I got home to him in a panic. He was certain he had screwed up the couscous and was trying to get to the chicken but was still freaking out about the couscous so hadn’t moved on. I took over. The couscous was fine. The lemon compote, however, was a mess…he somehow had added the zest to that instead of reserving it for the couscous. (In Blue Apron’s defense, it does clearly state this in the instructions, but it does go to show how someone with no experience in the kitchen may panic and do crazy things, like throw lemon zest into a perfectly good compote.) In any case we mostly salvaged it, and were able to enjoy the full meal.


Of the three, this was my least favorite…a little boring and kind of dry. Still, it was fairly good, and all three beat anything I had tried with Hello Fresh.

Overall, not a bad experience with Blue Apron! Pretty yummy, and their ingredients were fresh and good quality. Would I buy a box? Definitely not. It’s more expensive than buying your own ingredients, and really not any easier than just cooking it yourself. The only difference I could really see is that they send the proper portions to put in…but really, how hard is that to do on your own? All three dishes took longer in prep time than the recipes stated, but that’s normal everywhere. Also, when you choose your own ingredients you have the option to customize it to your personal likes. If it was simple enough for anyone to follow along and feel like a chef, also, great! But I don’t think it’s for those people. So, overall analysis, skip it and just pick yourself out some good recipes and some good quality food.

If you’re interested in making any of these three dishes (cough, Bao Sliders!), here are the recipes. I would feel guilty about posting their recipes, but they have them right on their website, you don’t need to be signed up to get them. So.

Korean Bao Sliders

Seared Salmon & “Green” Potato Salad

Za’atar Chicken with Pearled Couscous

Of course, you may want to make your buns from scratch…but that’s another post.



Fava Bean, Asparagus & Chickpea Salad

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I was SO HAPPY to find these spring veggies at my food coop, and so I ran to the NY Times Cooking section to figure out what to do with them. I adapted this recipe slightly, but both versions are amazingly delicious and super easy to boot. Ingredients:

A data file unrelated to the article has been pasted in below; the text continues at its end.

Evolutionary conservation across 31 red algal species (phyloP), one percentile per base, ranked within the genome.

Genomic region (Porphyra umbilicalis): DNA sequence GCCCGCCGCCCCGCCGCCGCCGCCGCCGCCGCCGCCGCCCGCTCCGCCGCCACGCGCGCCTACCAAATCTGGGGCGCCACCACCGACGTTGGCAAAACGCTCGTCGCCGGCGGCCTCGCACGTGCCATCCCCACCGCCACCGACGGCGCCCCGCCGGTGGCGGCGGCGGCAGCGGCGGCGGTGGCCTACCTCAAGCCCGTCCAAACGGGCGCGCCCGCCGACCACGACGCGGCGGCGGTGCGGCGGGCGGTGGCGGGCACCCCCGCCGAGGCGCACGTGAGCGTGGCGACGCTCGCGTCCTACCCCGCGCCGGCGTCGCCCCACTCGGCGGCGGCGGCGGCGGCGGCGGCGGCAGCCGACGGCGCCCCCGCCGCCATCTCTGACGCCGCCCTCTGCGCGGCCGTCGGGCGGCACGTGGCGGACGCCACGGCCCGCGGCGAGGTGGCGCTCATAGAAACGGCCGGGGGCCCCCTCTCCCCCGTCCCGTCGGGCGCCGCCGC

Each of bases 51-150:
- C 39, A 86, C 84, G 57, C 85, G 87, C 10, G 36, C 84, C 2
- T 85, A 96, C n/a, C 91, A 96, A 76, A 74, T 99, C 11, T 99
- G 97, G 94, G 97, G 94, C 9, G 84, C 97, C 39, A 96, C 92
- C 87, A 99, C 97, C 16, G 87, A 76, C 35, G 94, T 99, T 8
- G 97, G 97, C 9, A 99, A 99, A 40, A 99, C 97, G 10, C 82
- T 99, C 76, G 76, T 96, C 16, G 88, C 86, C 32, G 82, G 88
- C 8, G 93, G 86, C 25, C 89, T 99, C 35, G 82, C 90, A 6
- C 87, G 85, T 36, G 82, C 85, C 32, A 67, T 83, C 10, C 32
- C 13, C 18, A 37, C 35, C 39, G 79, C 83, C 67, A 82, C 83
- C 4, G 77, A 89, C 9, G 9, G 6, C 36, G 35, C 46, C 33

• 2 pounds fava beans, shelled and skinned
  • 1 pound trimmed asparagus, (I used white, which looks very pretty, as you can see)
  • 2 tablespoons chopped fresh mint
  • 2 tablespoons minced chives
  • 1 teaspoon lemon zest 
  • 1 tablespoon fresh lemon juice
  • 2 tablespoons red or white wine vinegar or sherry vinegar
  • Salt to taste
  • 1 small garlic clove, minced 
  • 3 tablespoons extra virgin olive oil
  • 2 tablespoons low-fat plain yogurt
  • 1/2 cup dry chickpeas


  1. Soak the chickpeas overnight. Drain and rinse.
  2. Place chickpeas in a pot and cover with water. Bring to a boil. Reduce heat and simmer for 90 minutes to an hour, until chickpeas are soft.
  3. Blanch and skin the fava beans and place them in a bowl. Use the blanching water to blanch the asparagus, or steam the asparagus if you prefer. If blanching, bring the water in the pot to a boil, salt generously and add the asparagus spears. Blanch 1 to 4 minutes, depending on how thick the asparagus is; fat spears (recommended) will take up to 4 minutes, but thin ones are ready in 1 minute. You can steam the asparagus over 1 inch boiling water for the same amount of time if you prefer.           ** Note: I blanched both, and thought the consistency was perfect. Steaming asparagus can be tricky if you’re not a master, and the blanching really makes it simple and straightforward — you can basically see for yourself when it’s perfect.
  4. Transfer the lightly cooked asparagus to a bowl of cold water, then drain and dry on paper towels. Cut into 1-inch lengths. Add to the bowl with the fava beans. Add the herbs, and the chickpeas.
  5. Combine the lemon zest and juice, vinegar, garlic or shallots, and salt to taste in a bowl. Whisk in the oil and yogurt. Toss with the favas, asparagus and chickpeas. Allow to marinate for 30 minutes, then serve.

See the original NY Times recipe here: http://cooking.nytimes.com/recipes/1014812-fava-bean-and-asparagus-salad.

It’s great. But in my opinion dried chickpeas are always better. Also they suggest potentially leaving out the chickpeas. Which is a terrible idea.